Anxiety: A Jewish Telegram

The first curse described in this portion hinders our ability to listen — even to ourselves.

Commentary on Parashat Bechukotai, Leviticus 26:3 - 27:34

When I was a teenager, I liked horror movies. Maybe because there was nothing in the world I was really scared of. I enjoyed the thrill of fear. But as an adult, and especially as a parent, I don’t need horror movies to experience fear. The world today is scary enough. I’d much rather a movie with a happy ending.

So, when approaching the horrible curses and punishments that are laid out in two sections of Torah (Leviticus 26 and Deuteronomy 28) I’m inclined to stick to the first ones in each section, which are tamer than the horrors of the later curses that will befall us if we still don’t repent after the first punishments. These punishments explicitly employ a theology of reward and punishment — God will reward us collectively if we follow God’s commandments and punish us collectively if we do not. If this does not sound exactly to you like the way the world you experience works, that’s OK. We do not need to subscribe to this kind of theology to be attentive to the messages the Torah and its interpreters may be teaching from these texts.

“I will appoint beh-hala over you” is the very first punishment the Torah threatens in the Leviticus edition of the curses (Leviticus 26:16). Beh-hala is variously translated as misery, terror, panic or shock. It has the sense of being scared, suddenly, without knowing what to do, suggests Rabbi Avraham ibn Ezra (Spain, 1089-1164). This terror and confusion makes it hard to understand, to listen, to heed, adds Rabbi Moshe Alshich (Turkey, 1507-1593). When we’re scared, our fight-or-flight response kicks in. We may freeze or run or lash out, but when we’re scared, we’re bad listeners. We can rarely even understand what’s going on around us and inside us.

Study and meditation can settle our restless minds, observes Rabbi Chayyim ibn Attar (Morocco, 1696-1743) in his Torah commentary, “Or HaChayyim.” But this curse is the opposite of that settled state of mind, he points out. This curse of terror corresponds to the blessing 10 verses earlier that says, “You shall lie down untroubled by anyone” (Leviticus 26:6), argues Rabbi Chizkiyah ben Manoach (aka Chizkunee, France, 13th century). Because of this terror, we won’t be able to get a good sleep.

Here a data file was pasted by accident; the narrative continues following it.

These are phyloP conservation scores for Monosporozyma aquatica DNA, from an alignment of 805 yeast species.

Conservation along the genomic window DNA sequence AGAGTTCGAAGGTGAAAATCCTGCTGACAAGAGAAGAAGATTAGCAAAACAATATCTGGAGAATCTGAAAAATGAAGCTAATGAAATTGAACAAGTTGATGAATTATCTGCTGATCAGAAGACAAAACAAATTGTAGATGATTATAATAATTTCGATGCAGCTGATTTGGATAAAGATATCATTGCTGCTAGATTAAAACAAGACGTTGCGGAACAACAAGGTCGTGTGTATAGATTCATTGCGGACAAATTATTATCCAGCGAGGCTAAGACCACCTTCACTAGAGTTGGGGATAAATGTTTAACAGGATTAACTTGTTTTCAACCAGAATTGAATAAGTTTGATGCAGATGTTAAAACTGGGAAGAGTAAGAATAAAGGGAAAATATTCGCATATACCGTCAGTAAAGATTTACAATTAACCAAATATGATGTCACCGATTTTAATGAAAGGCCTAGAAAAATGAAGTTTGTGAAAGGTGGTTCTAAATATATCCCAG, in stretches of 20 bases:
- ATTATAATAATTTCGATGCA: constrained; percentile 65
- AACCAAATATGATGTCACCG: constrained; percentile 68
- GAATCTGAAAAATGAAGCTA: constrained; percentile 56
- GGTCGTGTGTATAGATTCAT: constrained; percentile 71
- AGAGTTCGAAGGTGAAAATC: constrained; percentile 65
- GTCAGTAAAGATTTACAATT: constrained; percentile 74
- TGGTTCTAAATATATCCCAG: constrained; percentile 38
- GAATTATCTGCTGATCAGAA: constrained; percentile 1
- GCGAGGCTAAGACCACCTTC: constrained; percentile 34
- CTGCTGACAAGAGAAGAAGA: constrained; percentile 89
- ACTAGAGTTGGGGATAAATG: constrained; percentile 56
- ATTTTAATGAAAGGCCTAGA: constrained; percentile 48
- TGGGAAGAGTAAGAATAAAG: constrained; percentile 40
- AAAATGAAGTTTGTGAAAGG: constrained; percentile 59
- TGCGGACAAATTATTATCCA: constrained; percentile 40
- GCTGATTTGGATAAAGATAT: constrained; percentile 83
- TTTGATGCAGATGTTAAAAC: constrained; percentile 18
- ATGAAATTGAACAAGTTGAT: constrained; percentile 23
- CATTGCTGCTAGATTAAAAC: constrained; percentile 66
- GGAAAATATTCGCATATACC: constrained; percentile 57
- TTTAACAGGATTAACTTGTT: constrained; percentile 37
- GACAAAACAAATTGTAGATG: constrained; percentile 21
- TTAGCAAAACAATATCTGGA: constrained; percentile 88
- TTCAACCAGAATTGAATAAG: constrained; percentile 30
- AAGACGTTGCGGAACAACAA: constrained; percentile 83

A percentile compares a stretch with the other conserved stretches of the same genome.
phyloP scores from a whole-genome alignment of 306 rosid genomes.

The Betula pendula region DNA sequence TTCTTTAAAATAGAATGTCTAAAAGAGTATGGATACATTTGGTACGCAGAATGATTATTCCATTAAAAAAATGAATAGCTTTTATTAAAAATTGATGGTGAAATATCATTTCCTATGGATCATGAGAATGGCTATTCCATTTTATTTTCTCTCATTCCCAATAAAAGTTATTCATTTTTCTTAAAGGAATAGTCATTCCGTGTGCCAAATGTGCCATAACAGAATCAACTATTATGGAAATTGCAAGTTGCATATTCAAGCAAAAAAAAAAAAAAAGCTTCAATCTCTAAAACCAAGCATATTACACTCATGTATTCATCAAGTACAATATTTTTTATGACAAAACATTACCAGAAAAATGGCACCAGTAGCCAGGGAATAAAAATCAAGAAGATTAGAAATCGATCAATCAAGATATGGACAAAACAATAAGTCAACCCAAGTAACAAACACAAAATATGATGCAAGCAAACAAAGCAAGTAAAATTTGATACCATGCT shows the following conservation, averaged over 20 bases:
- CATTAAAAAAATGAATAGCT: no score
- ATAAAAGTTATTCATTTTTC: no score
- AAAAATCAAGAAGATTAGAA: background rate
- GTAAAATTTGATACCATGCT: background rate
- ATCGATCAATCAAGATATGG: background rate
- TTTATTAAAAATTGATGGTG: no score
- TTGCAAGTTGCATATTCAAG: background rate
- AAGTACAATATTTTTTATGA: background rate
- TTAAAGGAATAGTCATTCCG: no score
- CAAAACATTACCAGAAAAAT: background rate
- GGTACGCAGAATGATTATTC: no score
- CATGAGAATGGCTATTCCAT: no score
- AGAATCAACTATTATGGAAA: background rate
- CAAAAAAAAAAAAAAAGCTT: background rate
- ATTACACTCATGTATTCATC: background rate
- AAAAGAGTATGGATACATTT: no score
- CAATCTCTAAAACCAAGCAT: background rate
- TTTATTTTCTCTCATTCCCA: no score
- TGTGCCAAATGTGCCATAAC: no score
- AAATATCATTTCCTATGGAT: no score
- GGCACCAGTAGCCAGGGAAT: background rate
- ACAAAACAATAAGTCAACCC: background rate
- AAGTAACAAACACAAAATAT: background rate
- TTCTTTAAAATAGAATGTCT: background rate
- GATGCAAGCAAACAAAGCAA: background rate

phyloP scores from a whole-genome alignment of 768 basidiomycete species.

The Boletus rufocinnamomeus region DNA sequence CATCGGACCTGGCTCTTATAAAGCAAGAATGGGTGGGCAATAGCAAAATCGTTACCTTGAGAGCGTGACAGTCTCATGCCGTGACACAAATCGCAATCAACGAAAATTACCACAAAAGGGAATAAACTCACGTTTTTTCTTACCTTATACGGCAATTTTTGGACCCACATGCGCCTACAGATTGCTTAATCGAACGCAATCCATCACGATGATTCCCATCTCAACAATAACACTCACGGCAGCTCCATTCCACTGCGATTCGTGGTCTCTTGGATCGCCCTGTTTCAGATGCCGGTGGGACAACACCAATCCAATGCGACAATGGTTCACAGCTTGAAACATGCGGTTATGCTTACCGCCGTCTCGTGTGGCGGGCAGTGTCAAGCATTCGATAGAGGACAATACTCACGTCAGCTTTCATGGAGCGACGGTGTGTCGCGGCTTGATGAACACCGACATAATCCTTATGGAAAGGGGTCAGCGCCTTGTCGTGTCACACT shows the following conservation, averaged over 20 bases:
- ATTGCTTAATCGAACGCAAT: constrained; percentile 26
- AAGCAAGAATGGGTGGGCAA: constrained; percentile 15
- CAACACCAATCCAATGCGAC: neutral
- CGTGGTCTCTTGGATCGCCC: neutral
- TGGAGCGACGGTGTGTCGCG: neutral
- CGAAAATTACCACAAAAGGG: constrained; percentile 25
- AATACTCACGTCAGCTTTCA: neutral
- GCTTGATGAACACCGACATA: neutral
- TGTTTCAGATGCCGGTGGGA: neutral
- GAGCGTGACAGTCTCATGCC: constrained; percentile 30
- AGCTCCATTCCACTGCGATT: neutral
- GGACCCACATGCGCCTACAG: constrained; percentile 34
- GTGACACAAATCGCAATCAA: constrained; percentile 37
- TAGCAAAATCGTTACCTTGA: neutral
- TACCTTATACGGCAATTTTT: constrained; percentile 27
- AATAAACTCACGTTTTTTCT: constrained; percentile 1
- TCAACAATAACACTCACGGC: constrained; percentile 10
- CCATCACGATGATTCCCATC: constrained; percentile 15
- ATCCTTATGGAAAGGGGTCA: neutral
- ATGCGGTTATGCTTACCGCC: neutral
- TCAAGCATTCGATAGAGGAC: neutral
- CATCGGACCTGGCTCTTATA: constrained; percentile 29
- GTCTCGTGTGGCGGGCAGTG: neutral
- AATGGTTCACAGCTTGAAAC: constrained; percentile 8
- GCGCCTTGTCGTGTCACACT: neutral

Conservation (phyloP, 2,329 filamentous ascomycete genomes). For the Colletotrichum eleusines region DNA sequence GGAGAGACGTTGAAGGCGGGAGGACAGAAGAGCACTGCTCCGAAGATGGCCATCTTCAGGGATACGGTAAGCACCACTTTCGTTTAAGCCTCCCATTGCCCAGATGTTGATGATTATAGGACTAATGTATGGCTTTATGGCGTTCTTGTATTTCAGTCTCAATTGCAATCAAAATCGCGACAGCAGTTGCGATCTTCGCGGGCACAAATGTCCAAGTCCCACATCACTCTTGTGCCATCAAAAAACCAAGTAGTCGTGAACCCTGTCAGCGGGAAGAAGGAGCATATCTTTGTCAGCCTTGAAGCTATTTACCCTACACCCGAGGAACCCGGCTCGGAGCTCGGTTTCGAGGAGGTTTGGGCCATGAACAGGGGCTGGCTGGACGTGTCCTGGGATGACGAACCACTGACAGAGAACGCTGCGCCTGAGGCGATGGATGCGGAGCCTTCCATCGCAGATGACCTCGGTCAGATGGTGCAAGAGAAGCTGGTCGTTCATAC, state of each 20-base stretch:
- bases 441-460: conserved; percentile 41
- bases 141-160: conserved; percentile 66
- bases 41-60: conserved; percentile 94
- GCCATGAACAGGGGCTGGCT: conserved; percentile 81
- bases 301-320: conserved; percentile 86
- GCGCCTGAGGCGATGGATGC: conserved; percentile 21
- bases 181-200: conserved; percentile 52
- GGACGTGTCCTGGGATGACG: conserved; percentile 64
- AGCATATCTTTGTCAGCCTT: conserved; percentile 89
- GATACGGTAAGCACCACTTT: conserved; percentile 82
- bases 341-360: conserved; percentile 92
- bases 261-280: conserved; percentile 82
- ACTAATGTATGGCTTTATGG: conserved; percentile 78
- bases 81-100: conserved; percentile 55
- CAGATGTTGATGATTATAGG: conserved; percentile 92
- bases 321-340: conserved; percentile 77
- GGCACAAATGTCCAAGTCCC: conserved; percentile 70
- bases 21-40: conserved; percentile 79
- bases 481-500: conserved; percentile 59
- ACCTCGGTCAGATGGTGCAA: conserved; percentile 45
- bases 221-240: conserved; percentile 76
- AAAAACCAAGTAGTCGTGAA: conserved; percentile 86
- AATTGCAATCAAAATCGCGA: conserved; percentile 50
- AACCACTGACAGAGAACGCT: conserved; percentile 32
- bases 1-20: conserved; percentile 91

Alternatively, this curse may correspond to the upright, erect way God made us walk when we left Egypt (Leviticus 26:13) — a way of walking that embodies security, suggests Rabbi Samson Raphael Hirsch (Germany, 1808-1888). This curse is about feeling helpless, dominated, and lacking self-confidence, Hirsch explains.

Notice what each of these rabbinic interpretations has in common — nothing has actually happened to us — we only have these feelings of terror, anxiety and confusion. But as anyone who experiences anxiety regularly knows, regardless of the basis in reality for the anxiety, the feeling is all too real and paralyzing. But we probably would rather have the feeling only, without actually having anything of which to be scared. That’s why this is but the first of the curses, the classic joke about the Jewish telegram: “Start worrying. Details to follow.”

Picture a line, a continuum, with the blessings on one side and the curses on another side. This curse is the first on the bad side, and yet, we may not have the perspective to realize we’ve crossed over, that we’re not still receiving blessings. In fact, the panic and confusion of this curse is often misinterpreted and misunderstood as a blessing, writes Rabbi Zalman Sorotzkin (Eastern Europe/Israel, 1881-1966) in his Torah commentary Oznaim LaTorah. The impatience we have with everything — for him, in his day, with wagons and increasingly with trains, and eventually, he predicts, rather presciently, with air travel, is a symptom of this curse. All the things that allow us to do things faster while decreasing and depleting our attention span and patience are not a product of human ingenuity, but rather, a manifestation of this curse.

And don’t worry—Rabbi Sorotzkin diagnoses a cause for this curse. It’s because of impatience and perfunctoriness in worship of and service to God and God’s commandments. Put slightly differently, if we lose our patience in paying attention to the things that really matter, we’ll become increasingly distracted and unable to pay attention to anything. We’ll flit from task to task, window to window, screen to screen. It sounds a lot like my experience of trying to write this d’var Torah!

Our confusion, our anxiety, our impatience and inability to focus may be a warning, the canary in the coal mine, the very first indication that something is not quite right. The drift and momentum will continue to push us further down this path, onward toward the next curse. Maybe though, with some effort, some focus, and attention, and crucially, some slowing down, individually and collectively, we can start moving in the other direction, toward blessings.

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